Mrs. John Restetich, Jr., was fund drive chair-
man for 1961. In the fall of 1960, a home nursing
course was taught by Mrs. George Meagher and
Mrs. Walter Walk, registered nurses, who had been
trained for the course at Red Cross headquarters
in Princeton. Sixty-seven women received diplomas
for completion of the course.
Aside from the Miners' Union, the first organ-
izations in DePue were probably the fraternal so-
cieties which offered both sociability and insurance.
The I.O.O.F. took out a charter in 1880 with 37 mem-
bers. The Modern Woodmen of America started
in 1890 with 6 members. Both groups were active
for many years, but at present there is but a small
beneficial membership in both organizations. Like-
wise, the Mystic Workers, was organized in 1903,
with 24 members. A number of members maintain
life insurance policies with the company, now
known as the Fidelity Life Association. Until her
death. Miss Mary Sullivan was secretary.
Two other early fraternal groups, the Fraternal
Toilers, organized in 1901, with 80 members, and
the Lodge Constance Rebekah, organized in 1904,
are no longer active, nor is the Lady Maccabees
Lodge, another fraternal organization. Starting in
1905, with 29 members, the Royal Neighbors Lodge
was active for many years. Now there are only
beneficial numbers with Mrs. John Blum collecting
the dues and looking after their interests. Former
members of the Modern Woodmen and the Royal
Neighbors remember the fine drill teams which
these groups had.
Mrs. O. M. Hagen was director of the ladies'
group. She was a snappy, capable leader of the
drill team which was much in demand for affairs
in surrounding towns where they put on their drill
work. The Woodmen also had a drill corps, band
members participating. The band director, F. L.
Powers, also led the drill team.
The Sefino Club was another which had no of-
ficers, only four members and no set meeting date,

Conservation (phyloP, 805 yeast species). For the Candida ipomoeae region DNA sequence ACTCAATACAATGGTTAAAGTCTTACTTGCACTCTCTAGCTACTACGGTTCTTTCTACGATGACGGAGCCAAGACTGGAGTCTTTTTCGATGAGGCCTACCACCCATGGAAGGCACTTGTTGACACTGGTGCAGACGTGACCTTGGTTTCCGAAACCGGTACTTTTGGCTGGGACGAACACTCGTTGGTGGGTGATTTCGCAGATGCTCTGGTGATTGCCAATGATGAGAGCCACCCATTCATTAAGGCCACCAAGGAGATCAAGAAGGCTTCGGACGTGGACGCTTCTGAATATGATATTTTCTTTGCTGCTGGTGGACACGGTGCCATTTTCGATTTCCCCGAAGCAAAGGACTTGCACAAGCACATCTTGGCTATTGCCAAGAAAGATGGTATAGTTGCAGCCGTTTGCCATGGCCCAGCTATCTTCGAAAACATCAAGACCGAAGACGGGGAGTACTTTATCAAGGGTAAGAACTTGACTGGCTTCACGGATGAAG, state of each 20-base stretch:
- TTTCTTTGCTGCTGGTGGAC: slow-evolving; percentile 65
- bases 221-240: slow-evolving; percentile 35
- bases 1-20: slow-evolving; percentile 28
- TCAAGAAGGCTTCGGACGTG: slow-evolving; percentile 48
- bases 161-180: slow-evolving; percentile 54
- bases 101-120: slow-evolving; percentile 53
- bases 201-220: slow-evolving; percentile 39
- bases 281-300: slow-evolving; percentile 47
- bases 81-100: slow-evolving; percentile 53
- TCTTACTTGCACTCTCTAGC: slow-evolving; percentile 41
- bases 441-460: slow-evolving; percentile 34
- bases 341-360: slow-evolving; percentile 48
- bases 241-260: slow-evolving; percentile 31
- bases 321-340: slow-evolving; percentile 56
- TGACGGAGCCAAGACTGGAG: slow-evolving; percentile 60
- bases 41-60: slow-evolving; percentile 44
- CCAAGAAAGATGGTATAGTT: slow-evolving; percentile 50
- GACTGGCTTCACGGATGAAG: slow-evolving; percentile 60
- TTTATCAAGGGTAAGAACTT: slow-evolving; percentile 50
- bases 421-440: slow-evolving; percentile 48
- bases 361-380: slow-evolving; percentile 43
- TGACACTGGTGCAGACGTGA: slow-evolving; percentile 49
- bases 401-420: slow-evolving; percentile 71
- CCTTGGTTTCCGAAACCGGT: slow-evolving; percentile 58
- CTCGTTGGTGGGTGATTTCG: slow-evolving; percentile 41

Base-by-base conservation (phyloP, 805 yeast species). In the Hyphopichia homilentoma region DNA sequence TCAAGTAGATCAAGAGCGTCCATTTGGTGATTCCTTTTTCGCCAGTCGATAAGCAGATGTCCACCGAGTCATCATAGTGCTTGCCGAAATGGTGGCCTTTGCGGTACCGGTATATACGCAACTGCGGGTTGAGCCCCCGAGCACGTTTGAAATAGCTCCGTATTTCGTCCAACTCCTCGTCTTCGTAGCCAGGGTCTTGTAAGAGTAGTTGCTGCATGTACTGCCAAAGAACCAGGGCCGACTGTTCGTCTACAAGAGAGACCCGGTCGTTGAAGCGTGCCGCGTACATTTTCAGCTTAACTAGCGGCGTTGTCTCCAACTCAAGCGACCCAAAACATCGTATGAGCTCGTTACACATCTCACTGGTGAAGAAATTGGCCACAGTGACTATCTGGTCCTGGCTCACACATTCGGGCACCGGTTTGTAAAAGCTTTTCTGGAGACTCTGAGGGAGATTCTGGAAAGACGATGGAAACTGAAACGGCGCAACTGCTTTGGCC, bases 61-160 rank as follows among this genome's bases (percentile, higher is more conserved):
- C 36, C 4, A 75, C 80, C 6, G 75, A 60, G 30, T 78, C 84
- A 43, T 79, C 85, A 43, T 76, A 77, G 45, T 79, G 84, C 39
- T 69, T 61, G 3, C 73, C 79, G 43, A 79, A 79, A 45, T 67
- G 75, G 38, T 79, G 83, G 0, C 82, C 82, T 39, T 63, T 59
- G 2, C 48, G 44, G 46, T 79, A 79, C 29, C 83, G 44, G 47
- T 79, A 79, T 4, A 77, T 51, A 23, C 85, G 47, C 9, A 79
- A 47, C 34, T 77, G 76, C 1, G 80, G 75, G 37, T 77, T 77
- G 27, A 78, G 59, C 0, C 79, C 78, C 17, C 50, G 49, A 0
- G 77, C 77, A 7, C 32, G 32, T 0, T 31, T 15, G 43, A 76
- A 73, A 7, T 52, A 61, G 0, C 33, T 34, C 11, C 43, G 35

but they met for many years with Mrs. J. P. Cough-
lin, an invalid confined to a wheel chair.
Most of the DePue organizations contribute
toward maintaining the Recreation Center. The
New Jersey Zinc Company provides the building,
equipment and heat. The Center is closed during
the summer. During the 1960-61 school term it was
open three evenings a week, with mothers of the
school children taking turns supervising. Affairs
of the Center are in charge of a Youth Commission
composed of Vere Rhyne, chairman, Mrs. Grace
Ellis and Miss Lupe Ponce, members.
To the officers and others who so kindly co-
operated in gathering information for this chapter,
I want to express my appreciation.
— Mrs. Florence Hindle Powers (Mrs. Edward)
The DePue State Bank
A charter was granted to the DePue State Bank
on Dec. 27, 1904. The state auditor of public ac-
counts had issued a permit for the opening of a
bank in DePue on June 25, 1904.
The first directors were: Henry Ream, Charles
Brunner, Frank Frey, Paul Jensen, Ernst Gunther,
Phillip Link. The first cashier was Harry F. Ream.
The officers were Henry Ream, president; Frank
Frey, vice-president; Harry R. Ream, cashier.
The bank opened for business in a small build-
ing which stood on the site of the present Recrea-
tion Center. (The building is still in use as a storage
shed on the Makse property,). About 1906 John
Frey put up the present bank building. In 1848
the bank bought it from Miss Setta Frey.
DePue State Bank on Right; Frey Store on Left — 1 906
Present officers are: Clarence Herzog, presi-
dent; and president of the board of directors; Mrs.
Alma McLaughlin, vice-president and cashier; Miss
Mary Miscevic, assistant cashier. Serving with Her-
zog on the board of directors are Ben Dunterman
and Mrs. McLaughlin.
Herzog recalls hearing his father tell of the ar-
rival of the safe which is still in use. It was shipped
in by rail and since it weighed nine and one-half
tons, getting it moved to the building posed a prob-
lem. His father brought his team and farm wagon
into town and with their assistance it was rolled
the block or so from the railroad tracks.
Mr. Ream was cashier for many years. Mr.
Herzog's employment at the bank started July 1,
1922 and when Mr. Ream passed away he became
Mrs. McLaughlin worked in the bank during
vacations begining with her freshman year and
continued until she graduated. As there was no
opening in the DePue bank at that time she worked
in a Princeton bank for three years. In 1928, Mr.
Edward Brooks, who had been employed in the
bank for many years, passed away and she re-
turned to take his place.
Others who have worked in the bank were Mrs.
Grace McClure, who started in 1921 and was cash-
ier when she left in 1930; Miss Marcella Frey, now
Mrs. E. J. Joosten of Peoria, and Henry Toeellen of
The bank is a member of the Federal Deposit
DePue Public Library
In 1937, a library opened in the Water Works
building under the N.Y.A. with Mrs. Eli Edwards
and Edward Hypki as librarians. In 1938, Mrs. Lou-
ise Helmer, (now Mrs. R. Eckard) was librarian
under W.P.A. supervision. In 1941, Mrs. AUie Dihs,
Spring Valley, was assistant librarian. In 1943, Mrs.
Eckard resigned and Mrs. Dilts became librarian.
The village levied a tax to maintain the library. In
1947 it was moved to the present building which
is owned by the New Jersey Zinc Company and
donated to the library board which is composed
of the following:
In 1961 there were 590 borrowers, a total of